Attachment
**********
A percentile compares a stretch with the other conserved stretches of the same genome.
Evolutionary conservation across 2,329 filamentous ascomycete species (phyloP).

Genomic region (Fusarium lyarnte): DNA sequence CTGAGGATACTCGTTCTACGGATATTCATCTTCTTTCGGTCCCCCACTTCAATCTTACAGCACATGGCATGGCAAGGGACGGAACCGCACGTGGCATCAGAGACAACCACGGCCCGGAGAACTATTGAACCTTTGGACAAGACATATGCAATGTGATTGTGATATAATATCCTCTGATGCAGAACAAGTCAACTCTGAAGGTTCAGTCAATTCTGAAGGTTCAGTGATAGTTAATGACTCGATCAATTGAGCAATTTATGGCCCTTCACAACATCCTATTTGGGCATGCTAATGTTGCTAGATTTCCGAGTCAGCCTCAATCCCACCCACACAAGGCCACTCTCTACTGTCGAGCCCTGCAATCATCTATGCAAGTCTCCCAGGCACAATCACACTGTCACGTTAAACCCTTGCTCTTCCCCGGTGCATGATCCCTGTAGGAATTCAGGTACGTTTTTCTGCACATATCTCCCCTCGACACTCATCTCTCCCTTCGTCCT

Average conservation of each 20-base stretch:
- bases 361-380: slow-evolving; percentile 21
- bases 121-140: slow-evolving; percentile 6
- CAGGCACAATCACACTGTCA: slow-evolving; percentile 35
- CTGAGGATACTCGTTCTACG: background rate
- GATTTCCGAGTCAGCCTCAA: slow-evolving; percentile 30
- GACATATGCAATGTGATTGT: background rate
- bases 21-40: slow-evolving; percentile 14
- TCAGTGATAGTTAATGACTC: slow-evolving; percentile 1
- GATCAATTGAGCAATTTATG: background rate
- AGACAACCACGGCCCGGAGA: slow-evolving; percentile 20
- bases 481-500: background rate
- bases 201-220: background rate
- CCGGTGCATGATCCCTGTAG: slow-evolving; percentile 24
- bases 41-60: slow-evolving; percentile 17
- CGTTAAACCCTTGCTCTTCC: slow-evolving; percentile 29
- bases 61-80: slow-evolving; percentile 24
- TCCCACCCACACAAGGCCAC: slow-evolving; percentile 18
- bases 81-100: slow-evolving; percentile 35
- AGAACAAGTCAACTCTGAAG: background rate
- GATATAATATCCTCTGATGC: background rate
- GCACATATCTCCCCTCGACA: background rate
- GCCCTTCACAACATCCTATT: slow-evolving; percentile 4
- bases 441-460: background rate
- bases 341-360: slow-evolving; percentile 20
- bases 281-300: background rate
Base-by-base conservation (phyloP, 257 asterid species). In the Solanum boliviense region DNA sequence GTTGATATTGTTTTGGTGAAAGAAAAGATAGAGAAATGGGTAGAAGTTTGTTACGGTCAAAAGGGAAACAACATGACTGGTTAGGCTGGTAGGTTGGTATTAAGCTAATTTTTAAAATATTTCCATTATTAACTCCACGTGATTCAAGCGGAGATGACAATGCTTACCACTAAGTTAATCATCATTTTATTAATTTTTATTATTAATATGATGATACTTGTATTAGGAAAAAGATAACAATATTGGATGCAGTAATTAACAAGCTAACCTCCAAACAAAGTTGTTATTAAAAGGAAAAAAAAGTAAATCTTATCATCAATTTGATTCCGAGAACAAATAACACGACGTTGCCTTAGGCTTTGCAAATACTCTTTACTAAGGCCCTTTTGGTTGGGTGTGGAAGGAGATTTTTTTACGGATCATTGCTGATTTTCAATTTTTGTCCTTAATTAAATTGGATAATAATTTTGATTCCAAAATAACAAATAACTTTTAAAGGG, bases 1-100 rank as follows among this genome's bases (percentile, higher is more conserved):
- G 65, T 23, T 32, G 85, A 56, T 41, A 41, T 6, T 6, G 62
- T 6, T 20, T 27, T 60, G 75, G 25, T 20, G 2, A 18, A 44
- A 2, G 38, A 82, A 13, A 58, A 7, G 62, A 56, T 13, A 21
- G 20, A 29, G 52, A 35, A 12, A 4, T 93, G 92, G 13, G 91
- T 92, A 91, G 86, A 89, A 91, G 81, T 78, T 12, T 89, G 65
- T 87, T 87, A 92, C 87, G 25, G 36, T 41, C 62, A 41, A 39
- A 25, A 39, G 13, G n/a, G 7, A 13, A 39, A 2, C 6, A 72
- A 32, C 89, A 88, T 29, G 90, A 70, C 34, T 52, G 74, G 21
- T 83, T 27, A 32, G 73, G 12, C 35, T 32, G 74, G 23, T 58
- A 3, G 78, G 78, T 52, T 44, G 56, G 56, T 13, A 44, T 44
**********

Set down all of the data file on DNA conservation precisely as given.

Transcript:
A percentile compares a stretch with the other conserved stretches of the same genome.
Evolutionary conservation across 2,329 filamentous ascomycete species (phyloP).

Genomic region (Fusarium lyarnte): DNA sequence CTGAGGATACTCGTTCTACGGATATTCATCTTCTTTCGGTCCCCCACTTCAATCTTACAGCACATGGCATGGCAAGGGACGGAACCGCACGTGGCATCAGAGACAACCACGGCCCGGAGAACTATTGAACCTTTGGACAAGACATATGCAATGTGATTGTGATATAATATCCTCTGATGCAGAACAAGTCAACTCTGAAGGTTCAGTCAATTCTGAAGGTTCAGTGATAGTTAATGACTCGATCAATTGAGCAATTTATGGCCCTTCACAACATCCTATTTGGGCATGCTAATGTTGCTAGATTTCCGAGTCAGCCTCAATCCCACCCACACAAGGCCACTCTCTACTGTCGAGCCCTGCAATCATCTATGCAAGTCTCCCAGGCACAATCACACTGTCACGTTAAACCCTTGCTCTTCCCCGGTGCATGATCCCTGTAGGAATTCAGGTACGTTTTTCTGCACATATCTCCCCTCGACACTCATCTCTCCCTTCGTCCT

Average conservation of each 20-base stretch:
- bases 361-380: slow-evolving; percentile 21
- bases 121-140: slow-evolving; percentile 6
- CAGGCACAATCACACTGTCA: slow-evolving; percentile 35
- CTGAGGATACTCGTTCTACG: background rate
- GATTTCCGAGTCAGCCTCAA: slow-evolving; percentile 30
- GACATATGCAATGTGATTGT: background rate
- bases 21-40: slow-evolving; percentile 14
- TCAGTGATAGTTAATGACTC: slow-evolving; percentile 1
- GATCAATTGAGCAATTTATG: background rate
- AGACAACCACGGCCCGGAGA: slow-evolving; percentile 20
- bases 481-500: background rate
- bases 201-220: background rate
- CCGGTGCATGATCCCTGTAG: slow-evolving; percentile 24
- bases 41-60: slow-evolving; percentile 17
- CGTTAAACCCTTGCTCTTCC: slow-evolving; percentile 29
- bases 61-80: slow-evolving; percentile 24
- TCCCACCCACACAAGGCCAC: slow-evolving; percentile 18
- bases 81-100: slow-evolving; percentile 35
- AGAACAAGTCAACTCTGAAG: background rate
- GATATAATATCCTCTGATGC: background rate
- GCACATATCTCCCCTCGACA: background rate
- GCCCTTCACAACATCCTATT: slow-evolving; percentile 4
- bases 441-460: background rate
- bases 341-360: slow-evolving; percentile 20
- bases 281-300: background rate
Base-by-base conservation (phyloP, 257 asterid species). In the Solanum boliviense region DNA sequence GTTGATATTGTTTTGGTGAAAGAAAAGATAGAGAAATGGGTAGAAGTTTGTTACGGTCAAAAGGGAAACAACATGACTGGTTAGGCTGGTAGGTTGGTATTAAGCTAATTTTTAAAATATTTCCATTATTAACTCCACGTGATTCAAGCGGAGATGACAATGCTTACCACTAAGTTAATCATCATTTTATTAATTTTTATTATTAATATGATGATACTTGTATTAGGAAAAAGATAACAATATTGGATGCAGTAATTAACAAGCTAACCTCCAAACAAAGTTGTTATTAAAAGGAAAAAAAAGTAAATCTTATCATCAATTTGATTCCGAGAACAAATAACACGACGTTGCCTTAGGCTTTGCAAATACTCTTTACTAAGGCCCTTTTGGTTGGGTGTGGAAGGAGATTTTTTTACGGATCATTGCTGATTTTCAATTTTTGTCCTTAATTAAATTGGATAATAATTTTGATTCCAAAATAACAAATAACTTTTAAAGGG, bases 1-100 rank as follows among this genome's bases (percentile, higher is more conserved):
- G 65, T 23, T 32, G 85, A 56, T 41, A 41, T 6, T 6, G 62
- T 6, T 20, T 27, T 60, G 75, G 25, T 20, G 2, A 18, A 44
- A 2, G 38, A 82, A 13, A 58, A 7, G 62, A 56, T 13, A 21
- G 20, A 29, G 52, A 35, A 12, A 4, T 93, G 92, G 13, G 91
- T 92, A 91, G 86, A 89, A 91, G 81, T 78, T 12, T 89, G 65
- T 87, T 87, A 92, C 87, G 25, G 36, T 41, C 62, A 41, A 39
- A 25, A 39, G 13, G n/a, G 7, A 13, A 39, A 2, C 6, A 72
- A 32, C 89, A 88, T 29, G 90, A 70, C 34, T 52, G 74, G 21
- T 83, T 27, A 32, G 73, G 12, C 35, T 32, G 74, G 23, T 58
- A 3, G 78, G 78, T 52, T 44, G 56, G 56, T 13, A 44, T 44